Quatre Kakinokizaka in Tokyo is a mixed-use building containing shops, restaurants, homes and a garage. The site borders the urban artery that connects the centre of Tokyo and its satellite cities. Behind it lies a very high-density, urban, residential area so typical of Tokyo: a small, green and informal neighbourhood. The building reflects a typology common to locations where there is heavy traffic: commercial space on the ground floor with housing above. The difference here is that the footprint and programme for this building are approximately five times larger
than those of the adjacent buildings. The challenge that faced us was to find a creative way to reconcile the expansion of the retail area with the client’s desire to retain a small sense of scale. The appearance and experience of Tokyo streets create a rhythm of buildings, and in-between and green spaces. This rhythm occurs because the texture and volume of buildings in such a neighbourhood are always similar. We see this as a positive quality and it was our initial inspiration for this project: how can we create a balance between the scale of the footprint and the programme, on one hand, and the rhythm of the neighbourhood on the other, while at the same time contributing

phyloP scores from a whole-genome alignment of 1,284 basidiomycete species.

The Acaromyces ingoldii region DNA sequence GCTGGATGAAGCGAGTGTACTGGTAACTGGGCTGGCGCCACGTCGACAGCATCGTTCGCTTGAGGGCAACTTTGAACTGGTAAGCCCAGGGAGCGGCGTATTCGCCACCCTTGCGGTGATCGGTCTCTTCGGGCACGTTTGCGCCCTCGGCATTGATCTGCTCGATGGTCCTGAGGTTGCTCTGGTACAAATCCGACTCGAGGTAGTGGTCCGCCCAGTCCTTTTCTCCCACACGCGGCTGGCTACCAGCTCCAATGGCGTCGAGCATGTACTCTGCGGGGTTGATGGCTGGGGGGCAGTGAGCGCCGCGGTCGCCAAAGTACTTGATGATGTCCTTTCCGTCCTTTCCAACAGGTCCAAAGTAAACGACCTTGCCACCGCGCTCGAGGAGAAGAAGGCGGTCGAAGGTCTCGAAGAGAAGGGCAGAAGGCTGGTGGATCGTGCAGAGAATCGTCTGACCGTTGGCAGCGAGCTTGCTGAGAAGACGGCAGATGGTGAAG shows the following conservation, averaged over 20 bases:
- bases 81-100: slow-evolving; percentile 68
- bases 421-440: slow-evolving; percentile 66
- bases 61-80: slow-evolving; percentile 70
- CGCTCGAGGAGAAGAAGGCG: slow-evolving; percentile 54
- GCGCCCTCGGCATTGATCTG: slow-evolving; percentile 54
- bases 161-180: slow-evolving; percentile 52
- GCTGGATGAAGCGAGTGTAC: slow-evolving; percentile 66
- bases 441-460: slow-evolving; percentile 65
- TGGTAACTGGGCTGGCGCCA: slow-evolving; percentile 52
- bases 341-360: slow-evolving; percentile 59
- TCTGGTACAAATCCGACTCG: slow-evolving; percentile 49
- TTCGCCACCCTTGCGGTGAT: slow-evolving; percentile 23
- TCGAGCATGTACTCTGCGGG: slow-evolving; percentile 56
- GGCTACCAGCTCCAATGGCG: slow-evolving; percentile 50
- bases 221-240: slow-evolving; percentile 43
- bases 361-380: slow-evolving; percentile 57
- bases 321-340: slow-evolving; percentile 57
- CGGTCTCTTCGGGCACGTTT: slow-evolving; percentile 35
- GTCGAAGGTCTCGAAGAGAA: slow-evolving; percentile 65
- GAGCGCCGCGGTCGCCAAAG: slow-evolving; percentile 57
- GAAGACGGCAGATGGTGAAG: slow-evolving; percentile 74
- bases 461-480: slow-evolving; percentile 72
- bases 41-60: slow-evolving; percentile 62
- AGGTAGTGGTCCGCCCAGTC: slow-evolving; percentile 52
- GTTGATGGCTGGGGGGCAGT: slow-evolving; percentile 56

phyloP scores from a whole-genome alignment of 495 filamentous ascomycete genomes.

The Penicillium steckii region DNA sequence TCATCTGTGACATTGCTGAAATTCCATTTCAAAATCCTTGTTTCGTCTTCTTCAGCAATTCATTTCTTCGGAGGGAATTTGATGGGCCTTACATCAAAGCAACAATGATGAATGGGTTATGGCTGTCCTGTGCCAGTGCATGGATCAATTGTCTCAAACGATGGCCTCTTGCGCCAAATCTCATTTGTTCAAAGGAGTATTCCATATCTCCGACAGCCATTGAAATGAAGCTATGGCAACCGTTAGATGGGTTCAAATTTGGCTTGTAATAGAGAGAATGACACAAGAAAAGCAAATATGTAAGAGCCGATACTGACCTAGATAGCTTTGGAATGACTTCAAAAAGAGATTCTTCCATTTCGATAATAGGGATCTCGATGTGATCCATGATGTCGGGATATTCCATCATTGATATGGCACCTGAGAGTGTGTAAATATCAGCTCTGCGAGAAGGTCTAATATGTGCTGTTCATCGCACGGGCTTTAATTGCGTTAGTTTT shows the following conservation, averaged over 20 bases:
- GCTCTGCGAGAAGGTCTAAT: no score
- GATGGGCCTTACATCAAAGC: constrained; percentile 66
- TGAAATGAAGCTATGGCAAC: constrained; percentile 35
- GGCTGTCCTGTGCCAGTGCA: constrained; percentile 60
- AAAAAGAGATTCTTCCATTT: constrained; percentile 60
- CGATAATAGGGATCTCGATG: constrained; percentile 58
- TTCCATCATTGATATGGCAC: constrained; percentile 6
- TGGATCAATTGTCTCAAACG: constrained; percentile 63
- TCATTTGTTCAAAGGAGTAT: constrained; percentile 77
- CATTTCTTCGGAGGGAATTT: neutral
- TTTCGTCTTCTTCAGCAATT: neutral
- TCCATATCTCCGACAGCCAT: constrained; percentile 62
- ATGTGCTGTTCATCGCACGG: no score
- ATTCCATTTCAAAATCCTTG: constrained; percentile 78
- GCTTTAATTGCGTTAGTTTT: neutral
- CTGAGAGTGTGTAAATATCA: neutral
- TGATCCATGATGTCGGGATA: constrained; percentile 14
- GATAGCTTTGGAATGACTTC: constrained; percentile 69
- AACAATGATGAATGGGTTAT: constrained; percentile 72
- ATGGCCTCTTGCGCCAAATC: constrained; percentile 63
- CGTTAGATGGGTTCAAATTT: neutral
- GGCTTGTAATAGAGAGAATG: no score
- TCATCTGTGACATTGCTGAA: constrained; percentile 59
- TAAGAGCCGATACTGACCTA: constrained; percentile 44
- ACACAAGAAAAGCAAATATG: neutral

to the way the street is experienced?
The entire ground floor area is reserved for catering, so as to meet the requirements of the programme. The ground floor forms an artificial ground level for the first-floor apartments, on top of which are five small, two-storey houses with the alleys, which reflect the scale of the houses and streets elsewhere in the neighbourhood. Viewed from the street, the building’s upper floors are articulated in volumes that join in with the rhythm of the neighbourhood. To enhance and improve the experience of the street, the façade has been divided at ground level by large windows with wooden frames and distinctive stone piers. This repetition of openings accentuates the interaction between inside and outside. A skyline of a building here emerges that reflects the small scale of the neighbourhood in entirely its own way; there is a visual and spatial connection as well as an interaction between the building and surrounding houses. This project illustrates our vision regarding the relationship between architecture and the city. The context of Tokyo is very different from the Netherlands. However, a theme that is vital to our work in all countries is: to make the vulnerable urban context the focus of the design process and to strengthen it through architecture.